For: A leading pharmaceutical company
While at: Smart design
Role:  Industrial designer, in charge of conception, packaging structural design, usability testing and prototyping, providing support to visual designer.

A leading pharmaceutical company approached Smart Design to redesign their packaging and out-of-box experience for an injection device for medium to severe rheumatoid arthritis (RA) patients. 
The aim of this project was to design concepts for the package structure, graphics and guidance that communicated the use of the device, providing confidence to patients and considering their entire experience from first use to disposal. 

These patients have already been on a long journey fighting arthritis. Good product experience is key to the patient’s therapy: the one place where they mustn’t struggle is when accessing the very medication that can help them fight their condition and understand how to use the medical device in the best way. 

After the data review of the client’s past studies and ethnographies, a co-creative session was organized with the various internal stakeholder to better understand their needs. A follow-up brainstorming session, focused on the ideal usage experience, was then followed by ideation sessions to translate a range of discreet solutions into holistic concepts, that were refined to create prototypes to be tested with consumers through an iterative process.
- Optimize the patient journey to improve the discovery and usage of the product 
By visualizing the behind the scene processes that capture the perspective of all relevant stakeholders, such as the training nurse, crucial touch-points were identified and redefined to elevate the understanding and discovery of the product by the patient and overcome challenges stakeholders involved might have. 
- Iterative prototype and ongoing feedback. 
I experimented with quick prototypes and paper prototypes. By getting two times through a loop of consumer feedback, followed by refinement, it allowed me to explore ways and system for opening, retrieving the pen and the IFU in a way that best meet user needs. ​​​​​​​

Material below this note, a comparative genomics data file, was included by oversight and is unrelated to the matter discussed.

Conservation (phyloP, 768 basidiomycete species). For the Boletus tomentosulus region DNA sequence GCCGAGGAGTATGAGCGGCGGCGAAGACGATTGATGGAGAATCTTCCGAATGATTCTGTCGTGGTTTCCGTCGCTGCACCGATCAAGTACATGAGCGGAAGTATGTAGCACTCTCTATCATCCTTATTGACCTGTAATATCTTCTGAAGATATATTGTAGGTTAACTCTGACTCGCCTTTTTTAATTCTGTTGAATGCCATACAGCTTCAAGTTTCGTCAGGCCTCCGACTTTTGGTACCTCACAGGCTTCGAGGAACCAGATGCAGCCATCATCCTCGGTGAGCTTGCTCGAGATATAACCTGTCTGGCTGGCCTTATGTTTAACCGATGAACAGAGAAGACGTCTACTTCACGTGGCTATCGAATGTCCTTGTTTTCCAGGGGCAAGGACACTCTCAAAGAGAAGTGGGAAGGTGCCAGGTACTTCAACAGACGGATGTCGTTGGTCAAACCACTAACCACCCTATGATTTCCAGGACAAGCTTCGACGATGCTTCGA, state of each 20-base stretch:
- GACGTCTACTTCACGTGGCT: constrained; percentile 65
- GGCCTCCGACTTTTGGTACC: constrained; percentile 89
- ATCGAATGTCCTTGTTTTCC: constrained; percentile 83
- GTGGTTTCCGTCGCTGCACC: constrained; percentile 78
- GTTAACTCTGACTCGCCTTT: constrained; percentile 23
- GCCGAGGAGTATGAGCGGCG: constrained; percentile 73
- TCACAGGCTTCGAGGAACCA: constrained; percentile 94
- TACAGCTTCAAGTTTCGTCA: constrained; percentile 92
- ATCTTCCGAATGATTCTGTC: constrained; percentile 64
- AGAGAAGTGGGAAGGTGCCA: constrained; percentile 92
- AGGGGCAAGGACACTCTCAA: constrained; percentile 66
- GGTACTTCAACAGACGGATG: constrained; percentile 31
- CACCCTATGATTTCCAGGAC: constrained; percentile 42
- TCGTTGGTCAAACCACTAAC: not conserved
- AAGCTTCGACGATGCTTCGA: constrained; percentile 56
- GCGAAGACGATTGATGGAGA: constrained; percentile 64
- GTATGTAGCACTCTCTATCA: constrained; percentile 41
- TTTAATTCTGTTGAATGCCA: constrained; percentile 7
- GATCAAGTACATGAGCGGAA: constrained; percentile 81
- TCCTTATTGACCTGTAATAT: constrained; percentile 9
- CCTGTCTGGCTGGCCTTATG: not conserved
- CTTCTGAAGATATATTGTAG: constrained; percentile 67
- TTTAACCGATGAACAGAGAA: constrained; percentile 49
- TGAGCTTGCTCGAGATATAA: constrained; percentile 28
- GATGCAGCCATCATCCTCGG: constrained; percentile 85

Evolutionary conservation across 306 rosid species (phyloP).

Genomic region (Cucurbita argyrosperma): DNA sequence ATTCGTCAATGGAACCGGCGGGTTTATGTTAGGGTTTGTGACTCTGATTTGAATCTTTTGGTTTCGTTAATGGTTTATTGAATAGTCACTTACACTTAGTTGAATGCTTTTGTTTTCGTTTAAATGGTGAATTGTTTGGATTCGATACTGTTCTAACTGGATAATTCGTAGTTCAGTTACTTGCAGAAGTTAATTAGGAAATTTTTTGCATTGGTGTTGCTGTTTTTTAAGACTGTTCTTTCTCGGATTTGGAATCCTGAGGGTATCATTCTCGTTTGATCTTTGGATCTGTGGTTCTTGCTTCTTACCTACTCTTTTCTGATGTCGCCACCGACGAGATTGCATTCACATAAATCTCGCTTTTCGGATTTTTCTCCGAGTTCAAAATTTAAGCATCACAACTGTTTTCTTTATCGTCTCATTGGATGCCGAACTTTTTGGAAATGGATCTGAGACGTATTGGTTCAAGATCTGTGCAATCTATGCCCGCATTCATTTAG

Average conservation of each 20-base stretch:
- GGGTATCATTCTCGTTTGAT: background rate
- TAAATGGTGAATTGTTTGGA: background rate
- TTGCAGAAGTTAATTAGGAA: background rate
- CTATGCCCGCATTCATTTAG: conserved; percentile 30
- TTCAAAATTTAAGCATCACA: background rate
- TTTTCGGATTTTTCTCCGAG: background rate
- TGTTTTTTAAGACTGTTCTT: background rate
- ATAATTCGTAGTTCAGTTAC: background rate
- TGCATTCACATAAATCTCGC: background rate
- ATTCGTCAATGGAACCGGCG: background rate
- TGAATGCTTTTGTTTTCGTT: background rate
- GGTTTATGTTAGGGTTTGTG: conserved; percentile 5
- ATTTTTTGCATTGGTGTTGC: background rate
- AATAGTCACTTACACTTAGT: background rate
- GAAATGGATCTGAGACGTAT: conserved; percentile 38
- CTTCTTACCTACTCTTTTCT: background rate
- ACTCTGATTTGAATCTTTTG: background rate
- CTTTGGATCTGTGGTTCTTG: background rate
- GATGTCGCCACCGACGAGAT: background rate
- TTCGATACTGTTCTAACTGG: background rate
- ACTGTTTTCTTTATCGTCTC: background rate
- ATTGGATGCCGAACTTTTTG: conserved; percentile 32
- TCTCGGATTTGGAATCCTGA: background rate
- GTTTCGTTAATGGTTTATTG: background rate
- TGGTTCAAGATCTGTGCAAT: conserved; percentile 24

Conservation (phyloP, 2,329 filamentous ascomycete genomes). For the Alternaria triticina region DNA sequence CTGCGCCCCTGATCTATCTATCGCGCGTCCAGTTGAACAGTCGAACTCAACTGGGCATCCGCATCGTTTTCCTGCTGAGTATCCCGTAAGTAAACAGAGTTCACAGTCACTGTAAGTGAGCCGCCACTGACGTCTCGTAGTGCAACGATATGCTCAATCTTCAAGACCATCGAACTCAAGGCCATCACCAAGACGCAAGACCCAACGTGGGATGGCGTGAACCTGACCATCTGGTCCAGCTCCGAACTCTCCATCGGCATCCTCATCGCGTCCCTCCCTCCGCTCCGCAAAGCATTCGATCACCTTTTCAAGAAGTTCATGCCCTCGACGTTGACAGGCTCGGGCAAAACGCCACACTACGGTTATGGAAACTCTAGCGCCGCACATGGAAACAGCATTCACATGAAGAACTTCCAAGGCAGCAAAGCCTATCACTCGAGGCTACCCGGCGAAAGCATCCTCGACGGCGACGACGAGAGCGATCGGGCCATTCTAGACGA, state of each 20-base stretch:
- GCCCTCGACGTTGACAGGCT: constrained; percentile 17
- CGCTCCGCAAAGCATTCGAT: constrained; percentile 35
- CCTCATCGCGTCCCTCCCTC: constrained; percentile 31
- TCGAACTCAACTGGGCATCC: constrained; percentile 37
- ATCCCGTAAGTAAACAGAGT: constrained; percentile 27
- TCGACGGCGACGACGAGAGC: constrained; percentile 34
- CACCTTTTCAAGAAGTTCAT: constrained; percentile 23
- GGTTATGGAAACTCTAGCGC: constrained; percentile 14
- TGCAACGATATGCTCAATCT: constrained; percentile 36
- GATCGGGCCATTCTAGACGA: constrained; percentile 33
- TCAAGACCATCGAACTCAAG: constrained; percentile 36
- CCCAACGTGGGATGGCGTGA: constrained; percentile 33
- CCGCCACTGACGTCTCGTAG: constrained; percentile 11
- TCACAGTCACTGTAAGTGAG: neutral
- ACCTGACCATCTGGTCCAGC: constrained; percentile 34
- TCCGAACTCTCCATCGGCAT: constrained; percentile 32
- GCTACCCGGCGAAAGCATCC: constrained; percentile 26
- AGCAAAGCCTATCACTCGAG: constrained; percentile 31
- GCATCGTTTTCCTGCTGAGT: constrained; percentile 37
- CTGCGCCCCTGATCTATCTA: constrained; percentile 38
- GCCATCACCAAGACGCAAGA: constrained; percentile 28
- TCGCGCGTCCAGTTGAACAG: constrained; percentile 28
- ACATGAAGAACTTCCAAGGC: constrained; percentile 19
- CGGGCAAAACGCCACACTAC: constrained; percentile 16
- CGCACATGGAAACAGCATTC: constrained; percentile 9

- Under The Skin Of An Ra Patient 
To develop a deeper understanding around the physical and emotional frustration that comes with RA, I  tapped my joints at strategic points to experience reduced dexterity. This mobility struggle allowed me to better evaluate the suitability of different packaging mechanisms, such as the access to the instruction manual, and through refinements, to create packaging systems that give back a sense of control at all levels of the product handling by minimizing joints movement. 

Putting patients in control of their own medication requires more than redesigning the access to the tool. To plug the information gap from the moment the patients get introduced to the drug at the hospital to first usage. Patients do not always remember this introduction and are most likely to get confused by the packaging when opening it for the first time at home. 
" I didn’t remember the training I received (...) 
The instruction are a tiny folded paper deep in the pack. I mean, how do you expect me to get to this? ” 

The pack is introduced earlier in the journey, allowing sufferers to familiarise with the content during training, and providing nurses with graphical support during the explanation/patient training stage - therefore helping reduce the risk of misuse once at home. 
The entire pack experience was redesigned to minimise stigmas and offer a unique way to stand out from the competition. It provides a superior experience to patient by helping them to access, understand, and use their medication in a better way.